“When I was a boy growing up in Salt Lake City, most homes were heated with coal stoves. As a result, black smoke belched forth from almost every chimney. As winter came to a close, black soot and grime were everywhere, both inside and outside of the house. There was a ritual through which we passed each year–not a pleasant one, as we viewed it. It involved every member of the family and was known as “spring cleaning.” When the weather warmed after the long winter, a week or so was designated as cleanup time, and Mother ran the show. All of the curtains were taken down, laundered, and carefully ironed. The windows were washed inside and out, and oh, what a job that was in our big, two-story house! While paper was on all the walls, and Father would bring home cans of wallpaper cleaner that looked like pink bread dough and had a pleasant, refreshing smell. We all pitched in. We would knead some of the cleaning dough in our hands, climb a ladder, and begin on the high ceiling, and then work down the walls. The dough was soon black from the dirt it lifted from the paper. It was a terrible, tiring task, but the results were like magic. When we stood back to compare the dirty surface with the clean, it was amazing to see how much better the clean walls looked, and to notice how dirty the walls had become without our realizing it.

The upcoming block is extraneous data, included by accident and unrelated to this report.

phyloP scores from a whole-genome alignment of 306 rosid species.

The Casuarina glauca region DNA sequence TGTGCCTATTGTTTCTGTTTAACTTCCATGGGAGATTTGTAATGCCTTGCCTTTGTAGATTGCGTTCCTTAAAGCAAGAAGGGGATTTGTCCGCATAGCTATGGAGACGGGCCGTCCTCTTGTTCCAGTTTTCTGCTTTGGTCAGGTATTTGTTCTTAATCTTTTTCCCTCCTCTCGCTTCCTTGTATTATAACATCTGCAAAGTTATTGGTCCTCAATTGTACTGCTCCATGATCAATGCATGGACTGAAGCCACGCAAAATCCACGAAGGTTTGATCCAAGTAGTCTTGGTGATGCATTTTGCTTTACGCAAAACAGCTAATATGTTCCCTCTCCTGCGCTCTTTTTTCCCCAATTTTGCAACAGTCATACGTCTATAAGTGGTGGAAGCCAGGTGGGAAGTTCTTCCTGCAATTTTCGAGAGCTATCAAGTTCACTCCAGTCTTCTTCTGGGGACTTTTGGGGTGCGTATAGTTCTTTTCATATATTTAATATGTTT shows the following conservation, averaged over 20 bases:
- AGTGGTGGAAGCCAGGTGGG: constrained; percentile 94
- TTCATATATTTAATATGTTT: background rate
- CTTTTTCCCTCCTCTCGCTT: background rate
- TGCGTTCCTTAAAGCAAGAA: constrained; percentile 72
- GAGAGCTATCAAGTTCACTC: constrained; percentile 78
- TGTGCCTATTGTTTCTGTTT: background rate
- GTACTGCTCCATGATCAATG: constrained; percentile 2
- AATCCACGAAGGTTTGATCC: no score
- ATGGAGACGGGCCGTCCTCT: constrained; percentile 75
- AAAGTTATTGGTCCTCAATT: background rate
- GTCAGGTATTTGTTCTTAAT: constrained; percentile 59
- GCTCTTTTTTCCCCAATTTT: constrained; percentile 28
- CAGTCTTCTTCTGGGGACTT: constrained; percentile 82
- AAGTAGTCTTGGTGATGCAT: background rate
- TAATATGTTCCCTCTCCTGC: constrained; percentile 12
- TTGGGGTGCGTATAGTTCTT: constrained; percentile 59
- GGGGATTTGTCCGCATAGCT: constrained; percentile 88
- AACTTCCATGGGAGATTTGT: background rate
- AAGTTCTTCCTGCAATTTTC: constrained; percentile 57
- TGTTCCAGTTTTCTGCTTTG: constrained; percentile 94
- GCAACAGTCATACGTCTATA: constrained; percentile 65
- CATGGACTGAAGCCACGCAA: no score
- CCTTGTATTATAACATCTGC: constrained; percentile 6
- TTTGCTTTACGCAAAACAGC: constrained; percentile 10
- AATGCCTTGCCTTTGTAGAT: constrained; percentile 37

We took up all the carpets and dragged them to the backyard, where they were hung over the clothesline, one by one. Each of us boys would have a carpet beater, a device made of light steel rods with a wooden handle. As we beat the carpet, the dust would fly, and we would keep going until there was no dust left. We detested that work, but when all of it was done and everything was back in place, the result was wonderful. The house was clean; our spirits were renewed. The whole world looked better.
Spring cleaning, metaphorically speaking, is exactly what some of us need to do with our lives. Isaiah said: ‘Wash you, make you clean; put away the evil of your doings from before mine eyes; cease to do evil….Come now, and let us reason together, saith the Lord: though your sins be as scarlet, they shall be as white as snow; though they be red like crimson, they shall be as wool’ (Isaiah 1:16-18).”
(Gordon B. Hinckley, Standing for Something, New York: Three Rivers Press, 2000, p. 49.)